White Missouri officer convicted of black man’s death in 2019

KANSAS CITY, Missouri – A judge on Friday indicted a white Kansas City police officer for manslaughter and armed felony in the fatal shooting of a black man, in a case prosecutors said police planted evidence.

Jackson County Judge Dale Youngs has issued a verdict against Officer Eric de Valkner in the death of Cameron Lamb, 26. Lamb was shot while lining up in his garage on December 3, 2019, after his convertible girlfriend was chased in a stolen pickup truck.

Youngs described it as a tragic case with disturbing facts and said that Devalkner and the officer with him escalated a situation that had calmed down.

After the sentencing, the police escorted Devalkiner and his family from the building. An officer said they would not be suspended.

Lee Merritt, a Texas civil rights attorney, spoke on behalf of the Lamb family.

“Today he won’t bring him back. Justice will be short, but this is critical. This is history. And it means something,” Merritt said.

Devalkner testified during the trial that he had fired after Lamb pointed a gun at another detective, Troy Schwalm, and that he believed his actions saved his partner’s life.

“I’m thinking, ‘I can’t let this happen, I can’t let him shoot Troy,'” DeValkner told the court.

However, prosecutors argued that the police lacked a warrant to be present on the property and staged the shooting to support their allegations that Lamb was armed. Prosecutors said that before he was shot, Lamb had his left hand on the truck’s steering wheel and his mobile phone in his right hand.

Another officer who was the first to arrive at the scene after the shooting testified during the trial that he did not see a gun on the ground under Lamb’s left arm, which was hanging from the truck window. Later, though, there is a handgun in the police photos.

Two bullets were found in Lamb’s pockets at the morgue, but crime scene technicians did not find them at the scene. Prosecutors also raised questions about whether Lamb, who was right-handed, had used his left hand to draw a pistol due to a previous injury. The defense argued that it could be.

“What we sought in this case was a fair outcome and I think that’s where we stand today,” Jackson County District Attorney Jean Peters Baker said after the ruling.

Youngs said the officers had no probable cause to believe any crime had been committed, did not have an arrest warrant for Lamb’s arrest and did not have a search warrant or consent to be on the property. He described the police as the primary aggressors and said it was their duty to retreat, but Devalkner used illegal lethal force instead. He did not address allegations that evidence had been planted.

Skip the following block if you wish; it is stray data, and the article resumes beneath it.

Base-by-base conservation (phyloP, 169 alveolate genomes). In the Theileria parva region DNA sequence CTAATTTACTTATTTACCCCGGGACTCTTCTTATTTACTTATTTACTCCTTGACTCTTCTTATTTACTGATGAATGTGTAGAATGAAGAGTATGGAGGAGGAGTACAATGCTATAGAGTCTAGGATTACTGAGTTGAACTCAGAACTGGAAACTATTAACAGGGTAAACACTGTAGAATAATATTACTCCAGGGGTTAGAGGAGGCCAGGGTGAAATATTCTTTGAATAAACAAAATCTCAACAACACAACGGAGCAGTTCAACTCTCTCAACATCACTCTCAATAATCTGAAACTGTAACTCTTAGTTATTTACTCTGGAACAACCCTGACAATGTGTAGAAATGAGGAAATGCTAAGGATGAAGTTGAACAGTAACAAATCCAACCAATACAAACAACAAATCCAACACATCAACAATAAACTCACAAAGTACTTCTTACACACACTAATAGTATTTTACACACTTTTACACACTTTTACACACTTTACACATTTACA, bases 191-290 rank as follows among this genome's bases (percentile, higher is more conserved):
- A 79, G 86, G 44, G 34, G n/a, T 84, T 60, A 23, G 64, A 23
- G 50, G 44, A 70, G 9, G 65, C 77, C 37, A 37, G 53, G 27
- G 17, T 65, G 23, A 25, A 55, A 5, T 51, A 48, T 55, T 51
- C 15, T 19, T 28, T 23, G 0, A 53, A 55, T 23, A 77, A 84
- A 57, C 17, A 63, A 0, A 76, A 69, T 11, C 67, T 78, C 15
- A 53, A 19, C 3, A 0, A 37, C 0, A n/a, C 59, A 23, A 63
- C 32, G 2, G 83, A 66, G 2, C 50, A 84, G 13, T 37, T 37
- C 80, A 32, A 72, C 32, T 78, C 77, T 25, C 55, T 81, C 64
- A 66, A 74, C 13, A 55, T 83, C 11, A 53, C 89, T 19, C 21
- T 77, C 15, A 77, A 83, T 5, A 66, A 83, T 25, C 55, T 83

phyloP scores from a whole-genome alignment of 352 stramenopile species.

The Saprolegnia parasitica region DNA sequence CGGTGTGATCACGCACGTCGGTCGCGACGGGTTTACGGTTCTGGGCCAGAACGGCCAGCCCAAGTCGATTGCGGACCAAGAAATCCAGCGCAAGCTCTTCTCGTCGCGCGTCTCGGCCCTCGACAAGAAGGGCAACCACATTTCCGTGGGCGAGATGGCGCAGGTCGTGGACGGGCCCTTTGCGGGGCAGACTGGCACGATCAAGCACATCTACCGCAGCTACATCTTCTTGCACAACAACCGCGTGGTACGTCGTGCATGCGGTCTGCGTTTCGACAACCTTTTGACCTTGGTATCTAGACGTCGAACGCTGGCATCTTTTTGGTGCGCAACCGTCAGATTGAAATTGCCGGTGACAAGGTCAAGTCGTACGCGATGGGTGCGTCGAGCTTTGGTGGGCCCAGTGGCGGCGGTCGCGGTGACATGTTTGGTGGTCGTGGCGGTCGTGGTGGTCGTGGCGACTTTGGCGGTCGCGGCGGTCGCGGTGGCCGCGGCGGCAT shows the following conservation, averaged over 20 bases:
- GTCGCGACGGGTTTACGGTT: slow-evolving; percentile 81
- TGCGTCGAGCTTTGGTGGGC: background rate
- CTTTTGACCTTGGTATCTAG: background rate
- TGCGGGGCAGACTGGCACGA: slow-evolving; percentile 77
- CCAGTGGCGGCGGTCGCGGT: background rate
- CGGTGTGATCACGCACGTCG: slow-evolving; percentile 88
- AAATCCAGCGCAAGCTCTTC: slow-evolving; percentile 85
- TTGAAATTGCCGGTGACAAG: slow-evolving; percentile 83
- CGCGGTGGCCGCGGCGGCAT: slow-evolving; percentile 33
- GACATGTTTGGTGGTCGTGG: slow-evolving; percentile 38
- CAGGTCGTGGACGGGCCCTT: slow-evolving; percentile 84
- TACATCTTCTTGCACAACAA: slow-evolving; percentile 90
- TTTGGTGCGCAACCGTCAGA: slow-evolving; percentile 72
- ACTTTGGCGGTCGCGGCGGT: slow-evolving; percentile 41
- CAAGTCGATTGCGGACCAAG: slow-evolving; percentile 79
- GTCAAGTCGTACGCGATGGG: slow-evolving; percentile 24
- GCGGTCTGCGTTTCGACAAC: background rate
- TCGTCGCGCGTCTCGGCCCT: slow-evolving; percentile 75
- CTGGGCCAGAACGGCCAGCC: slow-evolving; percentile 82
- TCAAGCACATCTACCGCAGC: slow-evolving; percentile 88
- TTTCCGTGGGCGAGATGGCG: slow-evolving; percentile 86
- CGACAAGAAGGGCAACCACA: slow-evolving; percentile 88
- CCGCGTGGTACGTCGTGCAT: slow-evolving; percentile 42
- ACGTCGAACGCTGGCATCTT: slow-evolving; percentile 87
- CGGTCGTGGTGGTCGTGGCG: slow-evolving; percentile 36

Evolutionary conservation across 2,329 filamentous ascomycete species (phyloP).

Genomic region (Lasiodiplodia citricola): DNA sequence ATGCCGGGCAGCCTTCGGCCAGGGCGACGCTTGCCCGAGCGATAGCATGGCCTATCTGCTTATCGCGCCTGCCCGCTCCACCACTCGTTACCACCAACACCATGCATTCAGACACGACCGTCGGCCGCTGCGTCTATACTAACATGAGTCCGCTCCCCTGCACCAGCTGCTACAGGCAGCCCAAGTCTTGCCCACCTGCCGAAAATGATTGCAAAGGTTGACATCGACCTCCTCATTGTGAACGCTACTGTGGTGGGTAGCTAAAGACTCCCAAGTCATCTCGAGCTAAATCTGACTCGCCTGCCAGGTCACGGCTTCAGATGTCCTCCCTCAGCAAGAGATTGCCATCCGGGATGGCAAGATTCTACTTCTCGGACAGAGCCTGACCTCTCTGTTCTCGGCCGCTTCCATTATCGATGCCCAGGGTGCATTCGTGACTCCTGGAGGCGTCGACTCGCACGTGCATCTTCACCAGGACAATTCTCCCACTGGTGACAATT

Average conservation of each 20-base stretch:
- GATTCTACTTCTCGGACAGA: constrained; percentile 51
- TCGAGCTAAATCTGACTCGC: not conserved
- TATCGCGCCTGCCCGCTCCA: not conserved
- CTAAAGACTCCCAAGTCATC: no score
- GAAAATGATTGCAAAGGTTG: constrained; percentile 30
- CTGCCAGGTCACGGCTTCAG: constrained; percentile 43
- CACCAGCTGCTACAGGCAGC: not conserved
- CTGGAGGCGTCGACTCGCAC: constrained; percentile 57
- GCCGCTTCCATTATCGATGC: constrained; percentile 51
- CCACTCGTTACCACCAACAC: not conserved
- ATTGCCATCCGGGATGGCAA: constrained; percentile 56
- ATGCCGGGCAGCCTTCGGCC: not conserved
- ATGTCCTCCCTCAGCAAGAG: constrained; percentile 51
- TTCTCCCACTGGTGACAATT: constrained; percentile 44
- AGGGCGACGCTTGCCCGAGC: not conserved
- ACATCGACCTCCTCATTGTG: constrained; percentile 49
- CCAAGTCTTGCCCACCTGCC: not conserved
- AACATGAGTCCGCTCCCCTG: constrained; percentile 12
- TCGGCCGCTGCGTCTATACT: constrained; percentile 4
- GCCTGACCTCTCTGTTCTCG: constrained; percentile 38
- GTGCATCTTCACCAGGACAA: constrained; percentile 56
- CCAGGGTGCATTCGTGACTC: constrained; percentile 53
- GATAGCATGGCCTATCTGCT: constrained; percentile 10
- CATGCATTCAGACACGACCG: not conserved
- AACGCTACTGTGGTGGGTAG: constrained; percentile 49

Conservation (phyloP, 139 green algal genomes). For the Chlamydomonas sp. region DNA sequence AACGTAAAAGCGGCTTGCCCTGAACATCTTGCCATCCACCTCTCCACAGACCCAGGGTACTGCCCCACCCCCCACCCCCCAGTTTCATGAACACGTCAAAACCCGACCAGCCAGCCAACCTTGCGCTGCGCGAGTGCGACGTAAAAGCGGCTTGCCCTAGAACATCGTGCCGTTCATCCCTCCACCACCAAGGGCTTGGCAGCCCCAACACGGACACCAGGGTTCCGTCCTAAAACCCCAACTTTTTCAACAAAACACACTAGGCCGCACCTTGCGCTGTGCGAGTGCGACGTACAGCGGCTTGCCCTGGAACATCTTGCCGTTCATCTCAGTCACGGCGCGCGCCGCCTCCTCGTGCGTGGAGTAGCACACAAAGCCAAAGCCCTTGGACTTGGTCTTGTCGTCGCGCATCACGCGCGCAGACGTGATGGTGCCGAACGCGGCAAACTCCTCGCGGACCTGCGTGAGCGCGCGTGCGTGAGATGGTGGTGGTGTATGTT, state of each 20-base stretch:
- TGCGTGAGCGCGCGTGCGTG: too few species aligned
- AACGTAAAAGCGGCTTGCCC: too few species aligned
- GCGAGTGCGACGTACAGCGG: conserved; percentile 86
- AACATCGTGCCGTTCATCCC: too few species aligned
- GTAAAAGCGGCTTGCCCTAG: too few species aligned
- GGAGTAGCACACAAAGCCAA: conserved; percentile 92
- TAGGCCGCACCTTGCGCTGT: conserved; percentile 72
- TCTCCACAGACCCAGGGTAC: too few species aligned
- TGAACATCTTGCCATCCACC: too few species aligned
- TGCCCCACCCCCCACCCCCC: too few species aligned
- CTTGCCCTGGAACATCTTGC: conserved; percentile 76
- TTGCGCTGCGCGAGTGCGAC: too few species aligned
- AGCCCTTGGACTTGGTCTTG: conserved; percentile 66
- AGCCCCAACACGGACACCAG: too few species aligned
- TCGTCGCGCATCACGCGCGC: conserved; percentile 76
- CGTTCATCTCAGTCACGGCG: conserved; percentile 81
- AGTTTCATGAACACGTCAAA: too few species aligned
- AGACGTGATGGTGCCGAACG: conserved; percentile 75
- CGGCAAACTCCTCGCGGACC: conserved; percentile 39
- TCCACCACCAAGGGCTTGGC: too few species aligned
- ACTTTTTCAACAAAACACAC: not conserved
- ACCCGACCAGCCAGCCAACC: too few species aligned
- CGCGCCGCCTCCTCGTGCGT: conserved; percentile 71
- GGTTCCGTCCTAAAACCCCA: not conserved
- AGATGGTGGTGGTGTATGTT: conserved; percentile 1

Lamb’s mother, Laurie Bey, said the result was overwhelming.

She said, “I miss my child and that doesn’t have to be. It wasn’t like that. My son was in his house and he was taking care of his own business when they took it upon themselves to go to the backyard. He needed him so badly not just for his family, but for the community.”

The verdict came after a bench trial, which was held before a judge without a jury at DeValkenaere’s request. DeValkenaere will remain free on bail until he is judged. No date has been set for the sentencing hearing. He faces up to four years in prison.

The murder of Lamb, a father of three, was often invoked during racial injustice protests in Kansas City last year. It was among several cases cited by a group of civil rights organizations in a petition urging US Attorney General Merrick Garland to investigate the Kansas City Police Department. The indictment in the case came days after Lamb’s death received renewed interest stemming from his family’s meeting with then-President Donald Trump in 2020.

Daron Edwards, one of the many local pastors who have led efforts to improve policing in the minority community, said he appreciates the ruling.

“There is a lot of hope that comes out of this for this family and for the many who are going to come into the legal system to find the kind of justice that we all think this county has,” Edwards said.

Last year, prosecutors brought criminal charges against five Kansas City police officers for using excessive force against blacks. DeValkenaere was the only officer charged with an on-duty murder.

The police department released a statement acknowledging the decision and saying that shooting the officers “is difficult not only for members of the community, but also for members of the police department.” A department spokesperson did not respond to messages seeking further comment and information, including about DeValkenaere’s employment status.

Officials from the Kansas City Police Fraternity did not immediately respond to phone messages or emails.

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An earlier version of this story was corrected by omitting a reference to the case that referred to the first time a white Kansas City police officer was charged with the murder of a black person. Such a case occurred in 1942.

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